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AMR is a silent killer that threatens our health in North Carolina and beyond  

The small red bump on my son's hand looked at first like a bug bite. But when the hand swelled to the point of immobility and we took him to the doctor, the diagnosis was MRSA, an infection from a type of staph bacteria resistant to the family of antibiotics usually prescribed as treatments.

Thankfully, my son's recovery was quick and uneventful. But his condition could have become life-threatening without the availability of antibiotics still effective against his case of Staphylococcus aureus.

Welcome to the scary world of antimicrobial resistance — pathogens that have evolved to survive many and, in some cases, all of the drugs we have at our disposal to kill them before they kill us.

The paradox is that the more we use antimicrobial medicines to combat bacterial and fungal threats, the more resistant these bugs become over time.

The scope of this problem is vast, and it’s getting worse. More people died from AMR-related infections across the globe in 2019 than from HIV/AIDS or malaria. That year, there were nearly 173,000 AMR-associated deaths in the United States and almost 5 million worldwide.

Superbug infections were the third leading cause of death from disease in the United States in 2019, trailing only heart disease and cancer. Current projections indicate AMR deaths will outpace cancer deaths by 2050.

Superbugs are everywhere, North Carolina included. Several years ago, one of the most urgent superbug threats, carbapenem-resistant enterobacterales — multidrug-resistant bacteria which few current treatments can treat — killed two North Carolina residents and infected 16 others. MRSA infections, like the kind my son contracted, increased significantly here between 2020 and 2021​​​​.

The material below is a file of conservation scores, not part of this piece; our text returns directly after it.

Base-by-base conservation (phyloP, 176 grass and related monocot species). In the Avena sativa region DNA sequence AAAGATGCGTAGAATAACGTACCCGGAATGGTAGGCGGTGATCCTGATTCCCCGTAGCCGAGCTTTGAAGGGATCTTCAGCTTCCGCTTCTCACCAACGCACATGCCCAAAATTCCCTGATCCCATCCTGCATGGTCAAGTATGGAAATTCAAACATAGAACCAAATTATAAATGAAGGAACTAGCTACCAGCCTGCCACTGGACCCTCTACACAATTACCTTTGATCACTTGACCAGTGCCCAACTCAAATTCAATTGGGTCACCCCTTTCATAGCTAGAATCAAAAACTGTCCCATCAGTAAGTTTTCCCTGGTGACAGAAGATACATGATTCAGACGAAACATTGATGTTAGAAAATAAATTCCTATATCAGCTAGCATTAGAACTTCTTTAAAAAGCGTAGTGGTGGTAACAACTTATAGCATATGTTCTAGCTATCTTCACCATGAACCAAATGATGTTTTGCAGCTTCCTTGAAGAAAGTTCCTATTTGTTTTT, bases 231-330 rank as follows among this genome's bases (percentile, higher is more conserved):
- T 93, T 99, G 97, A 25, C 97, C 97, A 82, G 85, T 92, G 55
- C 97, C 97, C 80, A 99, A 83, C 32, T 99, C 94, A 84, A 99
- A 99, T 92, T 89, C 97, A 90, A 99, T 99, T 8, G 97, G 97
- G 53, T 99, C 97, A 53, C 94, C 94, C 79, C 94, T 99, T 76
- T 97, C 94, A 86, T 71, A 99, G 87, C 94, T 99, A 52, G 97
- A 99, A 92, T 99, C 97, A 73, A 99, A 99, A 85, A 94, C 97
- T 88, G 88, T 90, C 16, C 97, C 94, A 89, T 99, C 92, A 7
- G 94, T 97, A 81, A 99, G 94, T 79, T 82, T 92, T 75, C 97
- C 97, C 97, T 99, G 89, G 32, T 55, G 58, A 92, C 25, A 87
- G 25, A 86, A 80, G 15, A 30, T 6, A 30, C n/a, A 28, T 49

Clinicians work tirelessly with the drugs they have available in search of effective treatments for superbugs. They often turn to a "cocktail" of different antimicrobials that work more effectively in combination than individually. While this approach can be successful, there is no substitute for the continuous development of much-needed new antimicrobials that can attack pathogens in different ways.

Scientists have the knowledge they need to create such drugs. The problem lies elsewhere: the business model for the antibiotic marketplace doesn't work, due to the fundamentally unique way that antimicrobial medicines are used.

New drugs typically count on sales volume to generate a return on investment, and developing a new drug costs from $1 billion to $2 billion. But new antimicrobials must be used sparingly. We need to kill pathogens, but we don’t want them developing resistance. We must therefore use new antimicrobials only when absolutely necessary — the right drug for the right bug at the right time.

Any use of a new antibiotic will hasten the evolution of bugs resistant to it. We need a different way for developers to bring these products to patients, using a business model that supports innovation but is fundamentally rooted in appropriate antimicrobial stewardship.

This broken marketplace directly harms us here in North Carolina, where our biopharmaceutical manufacturing industry is two times larger than the national average. Our life sciences industry comprises more than 700 companies and 70,000 jobs and grew nearly 40% between 2012 and 2021 alone. The share of that industry that works in antimicrobials is under threat.

Thankfully, there's a clear solution to this conundrum. The PASTEUR Act, a bipartisan bill advancing through Congress, proposes a new payment model for antimicrobials that switches our current volume-based profit model to a value-based one.

The PASTEUR Act resolves the conflict between patient and public health through a subscription-like system. The government would pay a fixed amount for a newly approved antimicrobial based on its value to overall public health and decouple payment from the number of doses prescribed.18

The subscription amount would help ensure successful antimicrobial developers are able to generate a reliable return, regardless of sales. Using existing distribution channels, drug makers would supply their products in whatever quantity is necessary for use in government programs, while also selling them in the private market.

This model has the power to break the currently dysfunctional mold, creating an appropriate incentive structure for pioneering new innovation which will create a supply of new antimicrobials to successfully counter this ever-evolving threat.

Congress should waste no time authorizing this model to ensure patients like my son have access to effective antibiotics in the future. These superbugs are growing stronger and deadlier by the day.